FAQ: http://www.4d.com/support/faqnug.html
Archive: http://dir.gmane.org/gmane.comp.lang.inug-4d.tech
Unsub: mailto:4D_Tech-Unsubscribe-d2/MUvgItPNWk0Htik3J/***@public.gmane.org
Post: mailto:4d_tech-jTdV3SBRT1BWk0Htik3J/***@public.gmane.org
Options: https://lists.4d.com/mailman/listinfo/4d_tech
**********************************************************************
David Dancy
2008-09-08 23:30:11 UTC
Permalink
Mark

Lucky you!

Here's what I'd do:

1. Don't throw out the old stuff. It's working!
2. Develop the new stuff in v11 in a converted database that has all
the old stuff (including tables) still in it. There are plenty of
tables to go around - you won't run out, I promise!
3. Develop the new stuff just-how-you-like-it, with your ideal
structures, normalised tables, well-named key fields, and so on,
_alongside the old stuff_. Then write data conversion methods to
convert the old data to your new design.
4. Abstract a Data Access Layer out of your existing code so that it
deals with Business Objects rather than records, if you haven't done
so already. Then write code to fill in the Business Objects from both
your old and new data structures and save them back. This will also
provide your customers with a transparent upgrade path, and it won't
require a massive export-import operation for them. Your new program
can read data from the old design and write it back to the new design
without the customer being any the wiser, especially if you make the
old tables invisible.
5. Use SQL where you can for data access, unless the 4D commands are
genuinely superior or you need the convenience of a Current Selection.
This will mean that you could make use of DB engines other than 4D if
necessary/convenient, and it will provide you with a means of
unlocking and re-using your Intellectual Property investment if for
any reason you need to move away from 4D for your data storage.
6. Develop new screens to display data from your new Business Objects.
Test with both the old data structure where appropriate and the new
structure to demonstrate that you haven't broken anything.

Of course, if you are developing new features, these will only apply
to the new data design.


HTH

David Dancy
Sydney, Australia
**********************************************************************
4D Server v11 SQL has arrived!
Buy it NOW at http://store.4ddepot.com

4th Dimension Internet Users Group (4D iNUG)
FAQ: http://www.4d.com/support/faqnug.html
Archive: http://dir.gmane.org/gmane.comp.lang.inug-4d.tech
Unsub: mailto:4D_Tech-Unsubscribe-d2/MUvgItPNWk0Htik3J/***@public.gmane.org
Post: mailto:4d_tech-jTdV3SBRT1BWk0Htik3J/***@public.gmane.org
Options: https://lists.4d.com/mailman/listinfo/4d_tech
**********************************************************************
Mark Jeffreys
2008-09-09 00:56:33 UTC
Permalink
<snip>

David:

Thanks for your suggestions!
Post by David Dancy
1. Don't throw out the old stuff. It's working!
2. Develop the new stuff in v11 in a converted database that has all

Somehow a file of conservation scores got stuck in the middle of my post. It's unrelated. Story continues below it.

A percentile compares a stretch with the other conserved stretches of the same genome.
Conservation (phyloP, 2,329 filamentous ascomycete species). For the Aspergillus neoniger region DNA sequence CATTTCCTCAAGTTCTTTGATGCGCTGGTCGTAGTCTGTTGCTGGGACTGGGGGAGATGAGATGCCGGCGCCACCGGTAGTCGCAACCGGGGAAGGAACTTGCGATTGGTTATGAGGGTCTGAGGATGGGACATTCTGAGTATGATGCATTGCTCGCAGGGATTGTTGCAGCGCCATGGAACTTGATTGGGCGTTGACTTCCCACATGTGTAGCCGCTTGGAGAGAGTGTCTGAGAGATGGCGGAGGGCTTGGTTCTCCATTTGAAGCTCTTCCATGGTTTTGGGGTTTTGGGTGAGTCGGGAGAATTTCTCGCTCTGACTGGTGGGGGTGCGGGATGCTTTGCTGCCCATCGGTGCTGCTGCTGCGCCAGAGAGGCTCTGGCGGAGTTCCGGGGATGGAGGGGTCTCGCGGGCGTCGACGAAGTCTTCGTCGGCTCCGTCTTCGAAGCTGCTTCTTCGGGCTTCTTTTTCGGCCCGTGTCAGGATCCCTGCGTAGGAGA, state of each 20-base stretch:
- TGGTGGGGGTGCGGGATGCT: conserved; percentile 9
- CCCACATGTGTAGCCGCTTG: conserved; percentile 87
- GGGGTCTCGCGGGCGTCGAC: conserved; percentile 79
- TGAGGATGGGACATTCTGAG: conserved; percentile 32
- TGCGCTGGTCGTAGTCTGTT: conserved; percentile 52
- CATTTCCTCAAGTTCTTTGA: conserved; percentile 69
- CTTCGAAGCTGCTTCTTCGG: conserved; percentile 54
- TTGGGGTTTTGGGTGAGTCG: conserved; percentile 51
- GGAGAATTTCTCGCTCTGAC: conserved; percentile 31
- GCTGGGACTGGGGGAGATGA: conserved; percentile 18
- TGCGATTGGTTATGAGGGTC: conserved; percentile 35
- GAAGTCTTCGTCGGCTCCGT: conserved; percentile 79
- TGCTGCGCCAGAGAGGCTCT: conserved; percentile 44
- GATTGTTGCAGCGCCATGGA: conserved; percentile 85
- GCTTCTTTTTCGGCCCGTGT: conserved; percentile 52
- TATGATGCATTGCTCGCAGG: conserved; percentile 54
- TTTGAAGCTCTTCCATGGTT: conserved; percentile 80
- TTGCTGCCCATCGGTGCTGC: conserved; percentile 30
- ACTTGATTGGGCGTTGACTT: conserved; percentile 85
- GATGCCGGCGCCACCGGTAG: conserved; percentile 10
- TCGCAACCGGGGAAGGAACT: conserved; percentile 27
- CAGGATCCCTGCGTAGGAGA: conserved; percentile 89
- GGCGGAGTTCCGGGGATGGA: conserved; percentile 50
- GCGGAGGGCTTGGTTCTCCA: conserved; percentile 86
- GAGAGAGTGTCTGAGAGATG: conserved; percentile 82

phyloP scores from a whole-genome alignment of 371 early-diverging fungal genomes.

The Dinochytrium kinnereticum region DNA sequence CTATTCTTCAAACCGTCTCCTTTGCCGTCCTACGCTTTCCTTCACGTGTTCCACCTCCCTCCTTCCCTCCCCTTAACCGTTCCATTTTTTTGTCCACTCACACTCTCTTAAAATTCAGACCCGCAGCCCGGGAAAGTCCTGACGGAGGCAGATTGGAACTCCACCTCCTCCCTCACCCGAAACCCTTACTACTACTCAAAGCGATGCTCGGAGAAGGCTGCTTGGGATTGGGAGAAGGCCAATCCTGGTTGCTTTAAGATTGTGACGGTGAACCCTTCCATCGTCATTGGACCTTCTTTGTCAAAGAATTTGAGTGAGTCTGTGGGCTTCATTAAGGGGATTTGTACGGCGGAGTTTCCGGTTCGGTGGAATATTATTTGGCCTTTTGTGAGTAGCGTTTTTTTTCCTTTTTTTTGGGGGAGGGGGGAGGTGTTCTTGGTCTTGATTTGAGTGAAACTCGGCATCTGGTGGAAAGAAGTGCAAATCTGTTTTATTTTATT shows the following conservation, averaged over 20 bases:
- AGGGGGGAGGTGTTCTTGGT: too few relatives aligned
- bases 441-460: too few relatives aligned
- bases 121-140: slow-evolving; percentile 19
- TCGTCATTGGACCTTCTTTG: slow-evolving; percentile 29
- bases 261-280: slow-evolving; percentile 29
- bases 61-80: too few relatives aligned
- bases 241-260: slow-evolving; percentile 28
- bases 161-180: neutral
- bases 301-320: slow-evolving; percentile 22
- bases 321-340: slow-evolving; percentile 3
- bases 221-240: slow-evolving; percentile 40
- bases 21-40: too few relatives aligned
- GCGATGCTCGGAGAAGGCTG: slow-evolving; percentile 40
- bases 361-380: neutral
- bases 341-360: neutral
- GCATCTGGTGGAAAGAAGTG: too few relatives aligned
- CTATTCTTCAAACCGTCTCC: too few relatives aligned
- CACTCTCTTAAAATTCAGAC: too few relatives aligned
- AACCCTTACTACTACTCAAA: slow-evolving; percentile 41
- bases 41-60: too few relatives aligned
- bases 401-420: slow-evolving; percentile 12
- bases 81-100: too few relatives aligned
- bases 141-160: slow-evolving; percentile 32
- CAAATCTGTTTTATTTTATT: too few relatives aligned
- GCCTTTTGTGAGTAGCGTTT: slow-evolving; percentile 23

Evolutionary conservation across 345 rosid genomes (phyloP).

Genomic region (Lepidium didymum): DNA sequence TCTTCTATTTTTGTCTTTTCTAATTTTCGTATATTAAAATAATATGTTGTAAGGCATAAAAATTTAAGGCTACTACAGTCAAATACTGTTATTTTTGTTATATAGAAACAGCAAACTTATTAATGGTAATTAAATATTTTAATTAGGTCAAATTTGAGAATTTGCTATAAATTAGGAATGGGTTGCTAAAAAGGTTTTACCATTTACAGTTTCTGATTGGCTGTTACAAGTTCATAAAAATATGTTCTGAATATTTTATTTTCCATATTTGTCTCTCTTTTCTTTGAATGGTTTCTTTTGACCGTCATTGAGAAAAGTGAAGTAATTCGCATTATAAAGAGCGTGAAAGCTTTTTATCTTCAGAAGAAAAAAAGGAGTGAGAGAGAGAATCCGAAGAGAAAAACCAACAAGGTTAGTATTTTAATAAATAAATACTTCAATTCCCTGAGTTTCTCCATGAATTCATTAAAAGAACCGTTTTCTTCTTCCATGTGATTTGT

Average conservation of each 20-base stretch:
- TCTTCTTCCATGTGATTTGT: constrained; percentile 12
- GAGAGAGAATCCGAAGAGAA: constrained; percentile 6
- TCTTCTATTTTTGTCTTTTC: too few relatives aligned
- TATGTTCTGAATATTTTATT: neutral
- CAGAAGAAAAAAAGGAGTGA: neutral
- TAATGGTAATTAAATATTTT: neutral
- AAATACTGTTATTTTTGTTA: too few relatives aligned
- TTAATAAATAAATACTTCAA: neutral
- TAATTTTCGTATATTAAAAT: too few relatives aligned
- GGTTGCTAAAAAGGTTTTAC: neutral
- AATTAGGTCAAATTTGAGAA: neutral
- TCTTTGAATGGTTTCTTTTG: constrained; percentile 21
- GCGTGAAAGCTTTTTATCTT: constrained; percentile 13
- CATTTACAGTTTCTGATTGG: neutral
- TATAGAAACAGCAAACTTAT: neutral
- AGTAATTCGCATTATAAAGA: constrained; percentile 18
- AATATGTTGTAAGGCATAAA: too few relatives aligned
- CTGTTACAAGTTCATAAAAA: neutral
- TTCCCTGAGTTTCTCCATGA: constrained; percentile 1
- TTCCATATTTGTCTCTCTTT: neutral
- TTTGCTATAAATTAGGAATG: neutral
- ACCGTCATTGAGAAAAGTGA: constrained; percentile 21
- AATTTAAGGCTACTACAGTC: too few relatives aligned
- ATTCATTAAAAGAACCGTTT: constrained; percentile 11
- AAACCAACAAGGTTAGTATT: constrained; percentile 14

the old stuff (including tables) still in it...
3. Develop the new stuff just-how-you-like-it, with your ideal
structures, normalised tables, well-named key fields, and so on,
_alongside the old stuff_. Then write data conversion methods to
convert the old data to your new design.
OK, I can see the wisdom in this approach; it¹s more or less what I did in
the last major rewrite. I kind of like the idea of starting off with a blank
slate, and no worries about conversion or compatibility modes. But with the
improvements in Design mode in recent years, I suppose it shouldn¹t be as
hard to keep the new stuff and the old stuff separate.
Post by David Dancy
4. Abstract a Data Access Layer out of your existing code so that it
deals with Business Objects rather than records...
I think I understand the concept here, but I¹m lacking any specifics. What
I¹ve read about layered architecture makes a lot of sense, but since all the
references are for languages in which I¹m not fluent and for databases that
don¹t have anything like the integrated environment of 4D, I don¹t know
where to start. Can you give me a simple (even simplistic) example?
Post by David Dancy
...Then write code to fill in the Business Objects from both
your old and new data structures and save them back. This will also
provide your customers with a transparent upgrade path, and it won't
require a massive export-import operation for them. Your new program
can read data from the old design and write it back to the new design
without the customer being any the wiser, especially if you make the
old tables invisible.
I see how this follows from the previous two sections, but I¹m wondering if
this is overkill. Remember, I¹m an in-house developer and this is a single
database. Obviously, I have to keep my boss and my users happy, but nobody
except me cares about the actual process of conversion. I can see that this
approach might be beneficial in verifying that the new and old structures
are functionally the same, but at first glance it would seem to mean having
to write twice as much code in whatever layer does the translation between